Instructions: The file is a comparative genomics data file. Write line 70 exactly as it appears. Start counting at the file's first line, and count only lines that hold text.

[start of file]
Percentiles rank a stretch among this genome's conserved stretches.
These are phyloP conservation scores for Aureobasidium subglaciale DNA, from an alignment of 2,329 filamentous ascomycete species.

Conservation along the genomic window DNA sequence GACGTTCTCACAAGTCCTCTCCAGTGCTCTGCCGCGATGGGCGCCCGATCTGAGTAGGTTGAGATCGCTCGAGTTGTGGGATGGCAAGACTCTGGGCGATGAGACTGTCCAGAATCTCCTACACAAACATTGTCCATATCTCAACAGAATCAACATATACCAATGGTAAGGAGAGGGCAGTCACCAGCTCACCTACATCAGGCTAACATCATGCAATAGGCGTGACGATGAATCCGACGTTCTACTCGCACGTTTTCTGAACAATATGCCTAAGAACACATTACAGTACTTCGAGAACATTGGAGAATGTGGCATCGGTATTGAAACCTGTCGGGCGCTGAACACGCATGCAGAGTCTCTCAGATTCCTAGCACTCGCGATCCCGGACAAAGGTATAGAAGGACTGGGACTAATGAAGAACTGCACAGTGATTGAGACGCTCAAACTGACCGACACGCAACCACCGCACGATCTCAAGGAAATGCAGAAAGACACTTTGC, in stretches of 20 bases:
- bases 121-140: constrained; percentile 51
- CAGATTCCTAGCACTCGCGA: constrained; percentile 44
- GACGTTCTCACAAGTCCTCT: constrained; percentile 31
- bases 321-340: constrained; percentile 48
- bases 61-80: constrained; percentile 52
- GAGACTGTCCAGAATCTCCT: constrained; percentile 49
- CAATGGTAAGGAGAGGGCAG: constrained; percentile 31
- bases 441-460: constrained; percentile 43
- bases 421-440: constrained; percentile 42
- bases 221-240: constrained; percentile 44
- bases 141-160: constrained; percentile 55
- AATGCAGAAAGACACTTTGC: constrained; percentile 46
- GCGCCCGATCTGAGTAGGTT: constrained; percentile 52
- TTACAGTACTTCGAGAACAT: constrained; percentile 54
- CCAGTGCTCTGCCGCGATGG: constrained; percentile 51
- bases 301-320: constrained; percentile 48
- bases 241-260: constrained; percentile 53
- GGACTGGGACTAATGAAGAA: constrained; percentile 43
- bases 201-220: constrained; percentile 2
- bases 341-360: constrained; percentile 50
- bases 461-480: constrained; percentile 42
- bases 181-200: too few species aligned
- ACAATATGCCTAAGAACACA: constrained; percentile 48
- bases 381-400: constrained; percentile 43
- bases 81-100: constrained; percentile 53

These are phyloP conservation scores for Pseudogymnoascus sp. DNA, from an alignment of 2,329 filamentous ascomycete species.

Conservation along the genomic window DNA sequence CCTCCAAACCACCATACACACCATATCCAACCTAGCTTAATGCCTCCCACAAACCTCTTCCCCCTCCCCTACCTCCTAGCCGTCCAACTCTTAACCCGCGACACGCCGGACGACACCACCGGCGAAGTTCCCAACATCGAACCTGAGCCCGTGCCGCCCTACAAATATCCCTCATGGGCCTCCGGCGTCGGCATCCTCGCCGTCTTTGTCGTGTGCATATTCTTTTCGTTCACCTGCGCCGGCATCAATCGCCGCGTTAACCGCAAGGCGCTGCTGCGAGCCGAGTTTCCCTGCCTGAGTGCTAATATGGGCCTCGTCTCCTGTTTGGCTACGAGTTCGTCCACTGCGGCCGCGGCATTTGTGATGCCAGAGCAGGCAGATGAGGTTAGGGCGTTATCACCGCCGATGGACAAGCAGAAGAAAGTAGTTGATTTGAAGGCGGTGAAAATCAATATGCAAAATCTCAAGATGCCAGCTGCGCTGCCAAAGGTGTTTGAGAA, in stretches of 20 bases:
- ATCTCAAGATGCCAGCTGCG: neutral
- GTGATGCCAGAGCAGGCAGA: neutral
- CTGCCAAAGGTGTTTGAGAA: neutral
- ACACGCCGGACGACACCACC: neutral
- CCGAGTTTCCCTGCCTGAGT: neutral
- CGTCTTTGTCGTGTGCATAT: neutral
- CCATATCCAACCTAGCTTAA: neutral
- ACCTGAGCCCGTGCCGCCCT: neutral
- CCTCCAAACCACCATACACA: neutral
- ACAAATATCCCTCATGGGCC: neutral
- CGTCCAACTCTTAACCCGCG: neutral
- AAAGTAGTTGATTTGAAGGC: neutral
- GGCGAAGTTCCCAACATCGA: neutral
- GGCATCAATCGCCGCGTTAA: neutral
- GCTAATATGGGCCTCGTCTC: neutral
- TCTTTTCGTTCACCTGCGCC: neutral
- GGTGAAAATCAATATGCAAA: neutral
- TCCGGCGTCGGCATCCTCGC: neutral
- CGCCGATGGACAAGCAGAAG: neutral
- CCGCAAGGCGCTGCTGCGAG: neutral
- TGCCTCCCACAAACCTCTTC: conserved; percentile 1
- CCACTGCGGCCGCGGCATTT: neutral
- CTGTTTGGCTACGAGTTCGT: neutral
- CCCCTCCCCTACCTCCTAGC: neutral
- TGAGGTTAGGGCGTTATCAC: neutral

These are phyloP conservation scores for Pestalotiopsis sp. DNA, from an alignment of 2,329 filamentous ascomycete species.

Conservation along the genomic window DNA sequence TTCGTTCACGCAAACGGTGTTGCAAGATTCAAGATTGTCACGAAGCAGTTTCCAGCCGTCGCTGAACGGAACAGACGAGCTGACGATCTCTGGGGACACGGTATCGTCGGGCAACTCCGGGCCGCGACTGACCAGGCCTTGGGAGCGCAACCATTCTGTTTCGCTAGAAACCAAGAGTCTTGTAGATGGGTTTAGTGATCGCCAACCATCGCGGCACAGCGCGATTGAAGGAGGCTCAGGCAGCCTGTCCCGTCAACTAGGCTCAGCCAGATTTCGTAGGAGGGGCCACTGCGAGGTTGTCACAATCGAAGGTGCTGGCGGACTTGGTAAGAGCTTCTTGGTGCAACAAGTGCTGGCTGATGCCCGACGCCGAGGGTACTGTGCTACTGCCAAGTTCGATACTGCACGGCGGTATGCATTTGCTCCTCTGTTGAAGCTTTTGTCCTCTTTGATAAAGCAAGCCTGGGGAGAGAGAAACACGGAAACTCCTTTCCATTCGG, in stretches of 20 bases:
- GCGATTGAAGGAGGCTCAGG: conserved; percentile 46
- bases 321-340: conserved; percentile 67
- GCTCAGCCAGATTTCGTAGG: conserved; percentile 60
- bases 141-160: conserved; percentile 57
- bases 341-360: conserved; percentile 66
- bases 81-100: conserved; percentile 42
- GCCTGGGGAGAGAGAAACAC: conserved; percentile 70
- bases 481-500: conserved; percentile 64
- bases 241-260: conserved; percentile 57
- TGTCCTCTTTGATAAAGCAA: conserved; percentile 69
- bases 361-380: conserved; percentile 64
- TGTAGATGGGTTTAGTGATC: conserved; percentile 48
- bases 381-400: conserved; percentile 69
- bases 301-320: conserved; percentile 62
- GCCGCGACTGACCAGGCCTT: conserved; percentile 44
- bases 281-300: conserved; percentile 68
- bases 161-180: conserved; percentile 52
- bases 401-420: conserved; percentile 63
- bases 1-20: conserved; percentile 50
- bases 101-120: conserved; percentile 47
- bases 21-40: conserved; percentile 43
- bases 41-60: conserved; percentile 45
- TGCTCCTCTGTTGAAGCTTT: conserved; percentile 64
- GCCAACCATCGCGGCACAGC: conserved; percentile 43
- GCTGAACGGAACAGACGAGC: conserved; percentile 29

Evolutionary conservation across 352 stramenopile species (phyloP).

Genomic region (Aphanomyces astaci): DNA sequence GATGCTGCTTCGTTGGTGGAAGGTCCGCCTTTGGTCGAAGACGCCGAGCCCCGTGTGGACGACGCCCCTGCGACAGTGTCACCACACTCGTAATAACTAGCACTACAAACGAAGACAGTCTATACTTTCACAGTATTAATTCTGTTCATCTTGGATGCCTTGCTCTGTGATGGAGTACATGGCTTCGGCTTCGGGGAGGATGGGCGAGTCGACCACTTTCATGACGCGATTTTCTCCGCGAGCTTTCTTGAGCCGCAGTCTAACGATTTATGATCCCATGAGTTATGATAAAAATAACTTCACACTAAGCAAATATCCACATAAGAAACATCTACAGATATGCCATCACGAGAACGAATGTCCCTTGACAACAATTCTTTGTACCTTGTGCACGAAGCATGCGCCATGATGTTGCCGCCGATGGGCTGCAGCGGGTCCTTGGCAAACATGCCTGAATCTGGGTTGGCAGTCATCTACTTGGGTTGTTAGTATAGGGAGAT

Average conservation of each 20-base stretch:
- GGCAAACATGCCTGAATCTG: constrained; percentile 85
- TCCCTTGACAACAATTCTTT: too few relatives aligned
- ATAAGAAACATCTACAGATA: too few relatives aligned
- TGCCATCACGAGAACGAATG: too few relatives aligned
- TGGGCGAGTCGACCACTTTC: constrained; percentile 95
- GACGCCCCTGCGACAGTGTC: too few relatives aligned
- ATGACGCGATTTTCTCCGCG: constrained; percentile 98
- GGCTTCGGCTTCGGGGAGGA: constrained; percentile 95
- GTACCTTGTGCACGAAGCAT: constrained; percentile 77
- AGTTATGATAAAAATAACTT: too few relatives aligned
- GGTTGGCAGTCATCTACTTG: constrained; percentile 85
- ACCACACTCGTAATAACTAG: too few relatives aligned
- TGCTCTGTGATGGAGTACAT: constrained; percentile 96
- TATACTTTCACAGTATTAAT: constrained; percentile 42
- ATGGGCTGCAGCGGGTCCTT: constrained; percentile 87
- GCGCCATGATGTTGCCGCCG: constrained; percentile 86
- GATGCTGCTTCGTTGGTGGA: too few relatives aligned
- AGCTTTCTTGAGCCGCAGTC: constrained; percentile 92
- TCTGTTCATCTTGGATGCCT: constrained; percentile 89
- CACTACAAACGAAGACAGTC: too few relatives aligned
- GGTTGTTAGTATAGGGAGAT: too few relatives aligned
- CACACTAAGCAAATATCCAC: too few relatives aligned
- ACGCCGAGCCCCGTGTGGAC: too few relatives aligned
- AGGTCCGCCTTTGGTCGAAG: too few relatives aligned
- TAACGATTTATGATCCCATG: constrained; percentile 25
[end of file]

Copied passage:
- bases 381-400: conserved; percentile 69